After all that, it was time to head out and put some of the theory into practice. In any learning situation, a really common approach is to have the expert show you what to do, and then you copy. That was Peter's approach. So he picked up the rod, cast the flies and, on the second retrieve, pulled in the fish. Two things about that. Firstly - although none of us like a smart-arse, you can't help being impressed by somebody who makes something look so easy. Secondly - yes I did say 'on the second retrieve'. Now I don't know about too many of you, but all of my past training has had me making sure that my dry flies sat there on the water nice and stationary. But not for our team of Christmas decorations. The theory of loch style is that we're out there trying to imitate insects and insects don't just sit there - they move! And when they move they create little wakes on the water. So that's what we had to get our flies doing. OK, maybe they sit still on the water for a couple of seconds, but if there's no response to that, then the instruction was to get them on the move. Maybe a gentle twitching move, maybe a steady retrieve and, if all else fails, try a roly-poly. Yes, dry flies being retrieved at the same sort of pace that you might haul a clouser minnow when you're trying to stir up a barramundi.
And so what did all this deliver? Well, on this day it delivered fish. OK, it wasn't a boatload, but it was a day that I would call a definite success. Thirteen fish for the day, plus countless other boils, takes and drops. Eleven of the fish taken on dry flies, moving across the surface. The other two were taken on a nymph and a wet, again being fished in a manner that differed from how you would normally fish these patterns.
And what does all this tell you? The reason I started to write this wasn't to pretend to be the expert, but, as I said, to highlight the value of occasionally spending some time with real experts. I believe we are exceptionally lucky to have access to Tasmanian experts like Peter and Neil. I also believe that, while some might baulk at the cost, when you consider what these guys have gone through to become so good at what they do, when you consider the financial investment that they have put into their businesses, when you consider how willing they are to share, advise and explain, and when you consider that they also happen to be just good blokes, I reckon the money is worth it. So if you have a chance, give it a go - I'll certainly be back.
The "Central Highlands Challenge" 2001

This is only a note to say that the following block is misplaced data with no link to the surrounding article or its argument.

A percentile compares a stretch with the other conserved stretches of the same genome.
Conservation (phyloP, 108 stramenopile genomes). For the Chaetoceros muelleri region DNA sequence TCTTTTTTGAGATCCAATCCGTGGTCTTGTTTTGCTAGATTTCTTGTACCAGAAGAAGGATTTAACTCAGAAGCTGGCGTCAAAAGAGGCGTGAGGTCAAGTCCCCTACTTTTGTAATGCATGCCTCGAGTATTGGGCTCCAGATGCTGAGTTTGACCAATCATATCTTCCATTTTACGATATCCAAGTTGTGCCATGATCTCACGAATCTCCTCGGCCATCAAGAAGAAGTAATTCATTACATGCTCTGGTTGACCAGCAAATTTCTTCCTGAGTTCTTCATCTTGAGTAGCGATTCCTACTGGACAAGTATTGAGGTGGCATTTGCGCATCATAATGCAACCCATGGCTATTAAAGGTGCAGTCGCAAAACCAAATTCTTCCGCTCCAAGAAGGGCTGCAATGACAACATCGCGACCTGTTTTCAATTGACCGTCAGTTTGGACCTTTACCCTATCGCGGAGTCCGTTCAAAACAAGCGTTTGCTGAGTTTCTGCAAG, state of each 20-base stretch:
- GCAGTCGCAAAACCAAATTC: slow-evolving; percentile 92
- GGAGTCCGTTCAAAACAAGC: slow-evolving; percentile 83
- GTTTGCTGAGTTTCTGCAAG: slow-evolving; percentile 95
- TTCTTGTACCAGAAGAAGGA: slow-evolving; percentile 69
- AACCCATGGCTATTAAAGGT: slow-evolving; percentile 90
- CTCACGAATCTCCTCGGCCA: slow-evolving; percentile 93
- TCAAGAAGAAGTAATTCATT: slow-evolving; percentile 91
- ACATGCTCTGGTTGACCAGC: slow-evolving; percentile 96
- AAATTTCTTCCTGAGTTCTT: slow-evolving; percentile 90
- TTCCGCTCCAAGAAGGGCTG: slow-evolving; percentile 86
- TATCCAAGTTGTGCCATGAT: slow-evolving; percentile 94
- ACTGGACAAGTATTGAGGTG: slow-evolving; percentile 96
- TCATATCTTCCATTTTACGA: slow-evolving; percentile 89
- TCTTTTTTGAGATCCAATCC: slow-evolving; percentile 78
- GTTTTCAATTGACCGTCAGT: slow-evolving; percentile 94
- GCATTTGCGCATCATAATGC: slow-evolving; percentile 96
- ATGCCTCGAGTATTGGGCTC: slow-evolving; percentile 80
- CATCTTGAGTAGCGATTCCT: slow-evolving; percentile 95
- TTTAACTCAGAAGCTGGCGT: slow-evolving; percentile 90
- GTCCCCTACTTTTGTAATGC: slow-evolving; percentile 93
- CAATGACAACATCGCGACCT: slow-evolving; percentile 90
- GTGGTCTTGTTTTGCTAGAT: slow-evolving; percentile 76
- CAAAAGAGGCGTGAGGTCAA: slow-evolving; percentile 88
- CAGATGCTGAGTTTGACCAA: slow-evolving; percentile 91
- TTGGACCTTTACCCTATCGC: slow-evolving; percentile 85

The March long weekend at Bronte Lagoon saw the birth of what promises to be one of Tasmania's best fishing competitions for fly fishers. Named the "Central Highland Challenge" the competition was the brain child of two of The Hobart Flytyers Club members, Graham Blight and Paul "Rabbit" Burrows.
The competition was loosely modelled on the American and New Zealand one fly competitions where the anglers could choose only one fly during the competition. The "Central Highland Challenge" differed in that anglers could alter their choice of fly for each of the four sessions. Other changes were made to suit local conditions.
The event was contested by six teams of three anglers with all fishing shore based but boats being allowed to transport team members to chosen fishing locations around Bronte.
The first session on Saturday saw blustery conditions with a lot of anglers opting to fish wets, surprisingly the top fish was taken on a dry fly in no more than 200mm of water. The afternoon session proved difficult for most teams with few fish taken.
Sunday's morning session saw the majority of anglers opting for the road shore where a fall of Jassids was hoped for. Most had switched to beetle patterns but the fish were at their selective best with the Jassids failing to materialize in any great numbers. The afternoon session saw many anglers once again changing their selected fly but for those who persisted with a Jassid pattern the rewards were reaped.
The Clarence Anglers team sticking to Jassids managed to snatch the lead in this final session from the Kingborough Club team and take out both the top rod and team awards. Congratulations to them, they deserved it. The fishing wasn't easy, only five of the eighteen anglers caught fish. All would agree that it was indeed a challenge. For some the challenge was just being able to survive the evenings BBQ.
Next years "Central Highlands Challenge" is shaping up to be even bigger and better with a major sponsor pledging support enabling the event to offer anglers even more of a good thing. This year's event showed what can be done and I believe it can only go from strength to strength.